A Local Guide to Oregon's Highway of Waterfalls
Adventure-seekers travel from far and wide to experience the wonders of the Oregon Highway of Waterfalls. Otherwise known as the Rogue-Umpqua Scenic Byway, this scenic stretch of highway meanders through the southern Cascade Mountain Range in Oregon and offers some of the most awe-inspiring views and exciting outdoor adventures. To help you better plan your next visit, we've outlined the most major stops along this natural wonder.
Your Waterfall Highway journey begins at Roseburg, home to the Douglas County Museum of Natural History and several wineries. While you are in Roseburg, be sure to stop by Susan Creek Falls and Fall Creek Falls before heading east along Highway 138.
Up the North Umpqua River
The North Umpqua River flows through steep, scenic canyons lined with towering Douglas-fir trees and lush forests. This stretch of Highway 138 is home to many of the area's 15 rushing waterfalls near Diamond Lake, including:
- Susan Creek Falls
- Shadow Falls
- Jack Falls
- Steamboat Falls
- Little Falls
- Yakso Falls
- Watson Falls
- Whitehorse Falls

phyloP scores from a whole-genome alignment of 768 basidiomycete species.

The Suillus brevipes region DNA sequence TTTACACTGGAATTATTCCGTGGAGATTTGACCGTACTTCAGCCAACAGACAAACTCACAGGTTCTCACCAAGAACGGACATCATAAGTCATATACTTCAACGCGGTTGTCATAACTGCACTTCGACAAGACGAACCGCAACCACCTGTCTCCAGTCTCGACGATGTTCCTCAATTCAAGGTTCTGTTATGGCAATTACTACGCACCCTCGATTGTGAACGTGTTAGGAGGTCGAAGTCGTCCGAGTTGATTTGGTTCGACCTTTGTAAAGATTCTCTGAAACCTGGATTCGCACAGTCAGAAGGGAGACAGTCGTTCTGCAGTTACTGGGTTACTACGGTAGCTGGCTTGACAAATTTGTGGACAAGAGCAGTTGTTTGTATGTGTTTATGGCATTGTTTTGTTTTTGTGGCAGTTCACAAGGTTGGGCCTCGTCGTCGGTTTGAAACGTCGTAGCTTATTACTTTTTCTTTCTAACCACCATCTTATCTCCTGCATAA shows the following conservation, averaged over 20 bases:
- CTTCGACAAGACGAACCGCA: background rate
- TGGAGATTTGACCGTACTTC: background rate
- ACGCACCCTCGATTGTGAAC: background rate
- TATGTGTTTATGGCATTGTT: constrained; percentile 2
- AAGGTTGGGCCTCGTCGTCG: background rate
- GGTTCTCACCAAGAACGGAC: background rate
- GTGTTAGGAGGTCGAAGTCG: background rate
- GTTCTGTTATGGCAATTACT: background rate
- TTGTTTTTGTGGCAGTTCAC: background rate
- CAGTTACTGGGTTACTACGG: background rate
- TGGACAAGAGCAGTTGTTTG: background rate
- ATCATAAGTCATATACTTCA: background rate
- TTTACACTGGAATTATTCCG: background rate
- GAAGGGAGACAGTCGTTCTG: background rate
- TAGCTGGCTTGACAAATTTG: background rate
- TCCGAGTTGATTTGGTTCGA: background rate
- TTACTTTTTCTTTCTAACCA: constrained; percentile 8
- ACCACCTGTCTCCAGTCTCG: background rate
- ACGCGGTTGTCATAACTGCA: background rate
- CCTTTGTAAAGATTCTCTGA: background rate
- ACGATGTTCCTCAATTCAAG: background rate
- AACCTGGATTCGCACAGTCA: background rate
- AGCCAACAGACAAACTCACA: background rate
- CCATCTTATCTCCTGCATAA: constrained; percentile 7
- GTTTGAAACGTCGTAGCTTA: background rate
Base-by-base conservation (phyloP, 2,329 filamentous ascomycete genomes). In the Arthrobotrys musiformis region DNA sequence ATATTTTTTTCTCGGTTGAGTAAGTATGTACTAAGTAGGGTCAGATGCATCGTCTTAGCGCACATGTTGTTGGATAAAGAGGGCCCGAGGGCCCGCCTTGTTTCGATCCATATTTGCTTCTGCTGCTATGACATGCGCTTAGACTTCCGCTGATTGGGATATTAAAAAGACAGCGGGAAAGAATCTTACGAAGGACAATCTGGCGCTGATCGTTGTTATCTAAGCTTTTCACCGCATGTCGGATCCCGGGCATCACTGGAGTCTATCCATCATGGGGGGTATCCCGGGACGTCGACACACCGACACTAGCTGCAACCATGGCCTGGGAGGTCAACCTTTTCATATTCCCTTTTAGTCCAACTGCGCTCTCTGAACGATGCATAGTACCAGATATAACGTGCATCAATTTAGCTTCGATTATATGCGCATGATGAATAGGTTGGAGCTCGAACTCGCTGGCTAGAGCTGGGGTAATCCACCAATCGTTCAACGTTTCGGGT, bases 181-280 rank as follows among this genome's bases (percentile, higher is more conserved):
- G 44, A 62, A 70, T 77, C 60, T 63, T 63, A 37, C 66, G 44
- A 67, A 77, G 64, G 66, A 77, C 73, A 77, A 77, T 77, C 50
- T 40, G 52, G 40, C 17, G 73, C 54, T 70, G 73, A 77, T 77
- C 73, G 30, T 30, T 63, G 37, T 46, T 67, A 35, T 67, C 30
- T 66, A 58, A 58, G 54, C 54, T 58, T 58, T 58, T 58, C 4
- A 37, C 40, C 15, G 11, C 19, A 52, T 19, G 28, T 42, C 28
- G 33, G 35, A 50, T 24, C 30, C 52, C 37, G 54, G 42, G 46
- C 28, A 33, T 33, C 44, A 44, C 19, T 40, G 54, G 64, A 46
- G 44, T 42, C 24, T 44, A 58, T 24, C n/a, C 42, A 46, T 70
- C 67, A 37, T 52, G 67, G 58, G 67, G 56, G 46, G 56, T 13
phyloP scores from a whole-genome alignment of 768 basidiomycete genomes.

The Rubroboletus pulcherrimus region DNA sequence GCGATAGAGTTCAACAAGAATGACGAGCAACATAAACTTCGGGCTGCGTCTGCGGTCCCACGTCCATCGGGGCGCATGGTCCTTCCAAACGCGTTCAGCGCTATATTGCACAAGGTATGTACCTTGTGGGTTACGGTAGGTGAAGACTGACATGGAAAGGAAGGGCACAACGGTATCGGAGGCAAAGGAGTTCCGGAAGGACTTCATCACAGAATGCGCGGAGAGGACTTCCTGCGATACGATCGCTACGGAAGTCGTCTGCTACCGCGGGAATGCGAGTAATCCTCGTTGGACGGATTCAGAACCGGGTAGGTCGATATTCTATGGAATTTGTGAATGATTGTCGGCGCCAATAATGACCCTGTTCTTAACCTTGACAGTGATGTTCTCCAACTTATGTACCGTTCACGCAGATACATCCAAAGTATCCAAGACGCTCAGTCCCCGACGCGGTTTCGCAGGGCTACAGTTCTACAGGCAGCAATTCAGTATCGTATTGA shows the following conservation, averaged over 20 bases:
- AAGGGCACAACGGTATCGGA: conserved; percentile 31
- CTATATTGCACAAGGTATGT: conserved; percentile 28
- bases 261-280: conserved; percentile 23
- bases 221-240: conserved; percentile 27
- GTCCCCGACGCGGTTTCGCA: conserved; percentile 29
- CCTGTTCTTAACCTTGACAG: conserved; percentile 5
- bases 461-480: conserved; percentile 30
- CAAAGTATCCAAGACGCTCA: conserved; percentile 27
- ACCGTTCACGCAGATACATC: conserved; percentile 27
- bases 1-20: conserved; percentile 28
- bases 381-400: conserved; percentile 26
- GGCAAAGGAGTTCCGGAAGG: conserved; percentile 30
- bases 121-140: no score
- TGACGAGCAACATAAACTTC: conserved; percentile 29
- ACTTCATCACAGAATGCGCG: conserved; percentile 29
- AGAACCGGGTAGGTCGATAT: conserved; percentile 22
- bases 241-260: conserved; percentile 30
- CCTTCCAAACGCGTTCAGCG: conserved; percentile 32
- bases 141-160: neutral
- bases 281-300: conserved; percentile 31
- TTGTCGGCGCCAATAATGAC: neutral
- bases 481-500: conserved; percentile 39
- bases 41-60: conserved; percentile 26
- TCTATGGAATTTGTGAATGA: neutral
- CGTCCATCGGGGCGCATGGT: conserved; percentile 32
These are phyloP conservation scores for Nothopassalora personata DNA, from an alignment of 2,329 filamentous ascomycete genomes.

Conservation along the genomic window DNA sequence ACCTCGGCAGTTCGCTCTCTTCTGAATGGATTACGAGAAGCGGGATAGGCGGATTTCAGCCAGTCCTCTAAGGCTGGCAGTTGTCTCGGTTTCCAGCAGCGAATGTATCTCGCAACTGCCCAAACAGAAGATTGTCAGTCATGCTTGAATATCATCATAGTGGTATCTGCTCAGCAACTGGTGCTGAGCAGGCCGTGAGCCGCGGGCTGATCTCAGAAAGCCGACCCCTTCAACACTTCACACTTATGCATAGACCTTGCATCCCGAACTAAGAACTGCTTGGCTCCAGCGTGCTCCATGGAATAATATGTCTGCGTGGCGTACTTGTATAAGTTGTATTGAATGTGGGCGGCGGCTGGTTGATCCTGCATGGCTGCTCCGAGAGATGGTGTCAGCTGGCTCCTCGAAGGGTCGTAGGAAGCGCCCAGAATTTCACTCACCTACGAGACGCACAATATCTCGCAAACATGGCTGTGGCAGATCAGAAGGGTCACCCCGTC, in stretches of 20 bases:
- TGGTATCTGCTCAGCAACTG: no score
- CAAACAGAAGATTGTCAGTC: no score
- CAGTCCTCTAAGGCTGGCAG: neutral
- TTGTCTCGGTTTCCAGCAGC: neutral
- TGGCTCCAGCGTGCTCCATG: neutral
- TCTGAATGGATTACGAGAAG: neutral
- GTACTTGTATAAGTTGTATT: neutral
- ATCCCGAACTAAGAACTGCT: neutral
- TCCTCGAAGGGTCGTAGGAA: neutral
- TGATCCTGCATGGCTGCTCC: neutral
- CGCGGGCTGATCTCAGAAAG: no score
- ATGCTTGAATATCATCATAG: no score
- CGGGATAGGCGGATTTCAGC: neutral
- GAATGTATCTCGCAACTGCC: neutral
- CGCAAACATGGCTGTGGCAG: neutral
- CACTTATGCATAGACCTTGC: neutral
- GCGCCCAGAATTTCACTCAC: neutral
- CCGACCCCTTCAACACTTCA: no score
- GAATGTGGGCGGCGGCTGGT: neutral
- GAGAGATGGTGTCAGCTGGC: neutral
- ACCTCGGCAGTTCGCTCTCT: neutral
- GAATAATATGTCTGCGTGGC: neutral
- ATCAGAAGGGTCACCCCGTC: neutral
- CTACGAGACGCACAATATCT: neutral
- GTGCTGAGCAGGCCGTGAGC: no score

- Hemlock Falls
- Toketee Falls
- Lemolo Falls
- Clearwater Falls
This stretch of the North Umpqua River is famous for white water rafting and fly fishing, especially for anglers after steelhead trout and salmon.
Sparkling Diamond Lake
Eventually, the Highway of Waterfalls in Oregon bends south with the North Umpqua River to cradle Diamond Lake. This breathtaking alpine lake is excellent for swimming, fishing and other family-friendly outdoor activities.
Diamond Lake is also a short, westward trek from Mt. Bailey — a magnificent, 2,000-foot tall tephra cone volcano. If you take a small detour to the south, you will encounter Crater Lake National Park, home to the one-of-a-kind Crater Lake. This lake is the deepest in the United States and was formed by a volcanic eruption over 7,000 years ago.
Rogue River National Forest
After taking the bend along Highway 138 around Diamond Lake, you will veer west along Oregon Route 230. From here, the Highway of Waterfalls follows the wild, gushing Rogue River. In this area, families can visit the Historic Union Creek, a historic trail for the region's early settlers.
If you enjoy boating or fishing, you will want to stop by Stewart State Park. You can expect to catch different varieties of salmon and trout in the Rogue River.
Gold Hill and Rogue Valley
Before ending the day's adventures, stop by the picturesque town of Gold Hill in Rogue Valley where the Rogue River rejoins Route 234. While you are there, visit Table Rocks — the remnants of a seven-million-year-old lava eruption.
Just a few miles north of Gold Hill is also Nugget Falls, a popular attraction for whitewater kayakers.
Experience Oregon's Highway of Waterfalls With Sutherlin / Umpqua Valley KOA
Pull into a Sutherlin / Umpqua Valley KOA RV Site or enjoy one of our Tent Sites after exploring the wonders of Oregon's Highway of Waterfalls. We are a short distance from Gold Hill and Rogue Valley, making our campground the ideal stop before your next adventure. Book a campsite today!